In general EAD can be seen as an estimation of the extent to which a bank may be exposed to a counterparty in the event of, and at the time of, that counterparty’s default.
A total value that a bank is exposed to at the time of default. Each underlying exposure that a bank has is given an EAD value and is identified within the bank’s internal system.
EAD – along with loss given default (LGD) and probability of default (PD) – is used to calculate the credit risk capital of financial institutions.
The probability of default (also call Expected default frequency) is the likelihood that a loan will not be repaid and will fall into default. PD is calculated for each client who has a loan (for wholesale banking) or for a portfolio of clients with similar attributes (for retail banking). The credit history of the counterparty / portfolio and nature of the investment are taken into account to calculate the PD.
The amount of funds that is lost by a bank or other financial institution when a borrower defaults on a loan.
Institutions such as banks will determine their credit losses through an analysis of the actual loan defaults. While quantifying some losses may be simple, in some situations it may be quite difficult and require the analysis of multiple variables. For example, if Bank X loans $1 million to ABC Company and ABC defaults on the note, Bank X’s loss isn’t necessarily $1 million. This is because Bank X may hold substantial assets as collateral, and/or may use the courts in an effort to be made whole. When all of these variables are factored in, Bank X may have lost substantially less than the original $1 million loan. The process of analyzing all of these variables (as well as all of the other loans in Bank X’s portfolio) is paramount to determining the loss given default.
The accounting act of recording the price or value of a security, portfolio or account to reflect its current market value rather than its book value.
Problems can arise when the market-based measurement does not accurately reflect the underlying asset’s true value. This can occur when a company is forced to calculate the selling price of these assets or liabilities during unfavorable or volatile times, such as a financial crisis. For example, if the liquidity is low or investors are fearful, the current selling price of a bank’s assets could be much lower than the actual value. The result would be a lowered shareholders’ equity.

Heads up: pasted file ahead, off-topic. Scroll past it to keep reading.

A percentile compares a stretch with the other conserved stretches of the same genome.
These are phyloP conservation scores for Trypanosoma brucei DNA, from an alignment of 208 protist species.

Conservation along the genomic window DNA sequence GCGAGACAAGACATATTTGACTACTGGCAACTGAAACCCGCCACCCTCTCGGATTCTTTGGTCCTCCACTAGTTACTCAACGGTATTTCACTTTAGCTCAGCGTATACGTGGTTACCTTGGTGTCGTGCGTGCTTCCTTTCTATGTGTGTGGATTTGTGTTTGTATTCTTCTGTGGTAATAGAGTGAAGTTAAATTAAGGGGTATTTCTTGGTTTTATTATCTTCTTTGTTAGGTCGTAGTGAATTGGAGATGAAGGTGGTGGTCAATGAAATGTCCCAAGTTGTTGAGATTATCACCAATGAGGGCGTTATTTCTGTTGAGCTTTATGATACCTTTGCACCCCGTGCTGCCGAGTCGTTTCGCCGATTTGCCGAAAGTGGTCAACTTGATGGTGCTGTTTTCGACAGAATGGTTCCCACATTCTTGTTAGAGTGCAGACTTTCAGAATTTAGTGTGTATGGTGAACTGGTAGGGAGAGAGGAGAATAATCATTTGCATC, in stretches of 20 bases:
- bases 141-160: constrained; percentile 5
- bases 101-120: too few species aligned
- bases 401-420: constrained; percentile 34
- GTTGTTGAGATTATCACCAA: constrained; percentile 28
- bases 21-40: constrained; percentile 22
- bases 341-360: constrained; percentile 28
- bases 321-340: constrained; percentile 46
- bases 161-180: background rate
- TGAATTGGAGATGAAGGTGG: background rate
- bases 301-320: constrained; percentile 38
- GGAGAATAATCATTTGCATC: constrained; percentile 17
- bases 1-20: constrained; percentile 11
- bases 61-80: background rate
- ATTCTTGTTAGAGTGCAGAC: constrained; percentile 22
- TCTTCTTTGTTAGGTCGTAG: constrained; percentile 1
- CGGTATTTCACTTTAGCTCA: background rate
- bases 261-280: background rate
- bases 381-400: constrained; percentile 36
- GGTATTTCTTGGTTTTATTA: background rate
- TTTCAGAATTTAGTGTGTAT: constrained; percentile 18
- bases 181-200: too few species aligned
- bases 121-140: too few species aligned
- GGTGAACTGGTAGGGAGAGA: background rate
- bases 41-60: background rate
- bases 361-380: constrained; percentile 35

This issue was seen during the financial crisis of 2008/09 where many securities held on banks’ balance sheets could not be valued efficiently as the markets had disappeared from them. In April of 2009, however, the Financial Accounting Standards Board (FASB) voted on and approved new guidelines that would allow for the valuation to be based on a price that would be received in an orderly market rather than a forced liquidation, starting in the first quarter of 2009.
A netting agreement between two parties, say A and B means that on payment default by the counterparty A, B can legally offset that default by the same amount which it owes to A. Without a netting agreement B still has to pay what it owes to A even if A has defaulted payment on other trades.
So if you say that a trade is NETTED, that means it is covered by the netting agreement.
One of the major reasons for netting is that it adds additional security in the event of a bankruptcy to either party. By netting, in the event of bankruptcy, all of the swaps are executed instead of only the profitable ones for the company going through the bankruptcy. For example, if there was no bilateral netting, the company going into bankruptcy could collect on all in the money swaps while saying they can’t make payment on the out of the money swaps due to the bankruptcy.
Over-the-counter (OTC) or off-exchange trading is to trade financial instruments such as stocks, bonds, commodities or derivatives directly between two parties. It is contrasted with exchange trading, which occurs via facilities constructed for the purpose of trading (i.e., exchanges), such as futures exchanges or stock exchanges.
In general, the reason for which a stock is traded over-the-counter is usually because the company is small, making it unable to meet exchange listing requirements. Also known as “unlisted stock”, these securities are traded by broker-dealers who negotiate directly with one another over computer networks and by phone.
Counterparty is the other party that participates in a financial transaction. Every transaction must have a counterparty in order for the transaction to go through.
Within the financial services sector, the term market counterparty is used to refer to governments, national banks, national monetary authorities and international monetary organisations such as the World Bank Group that act as the ultimate guarantor for loans and indemnities.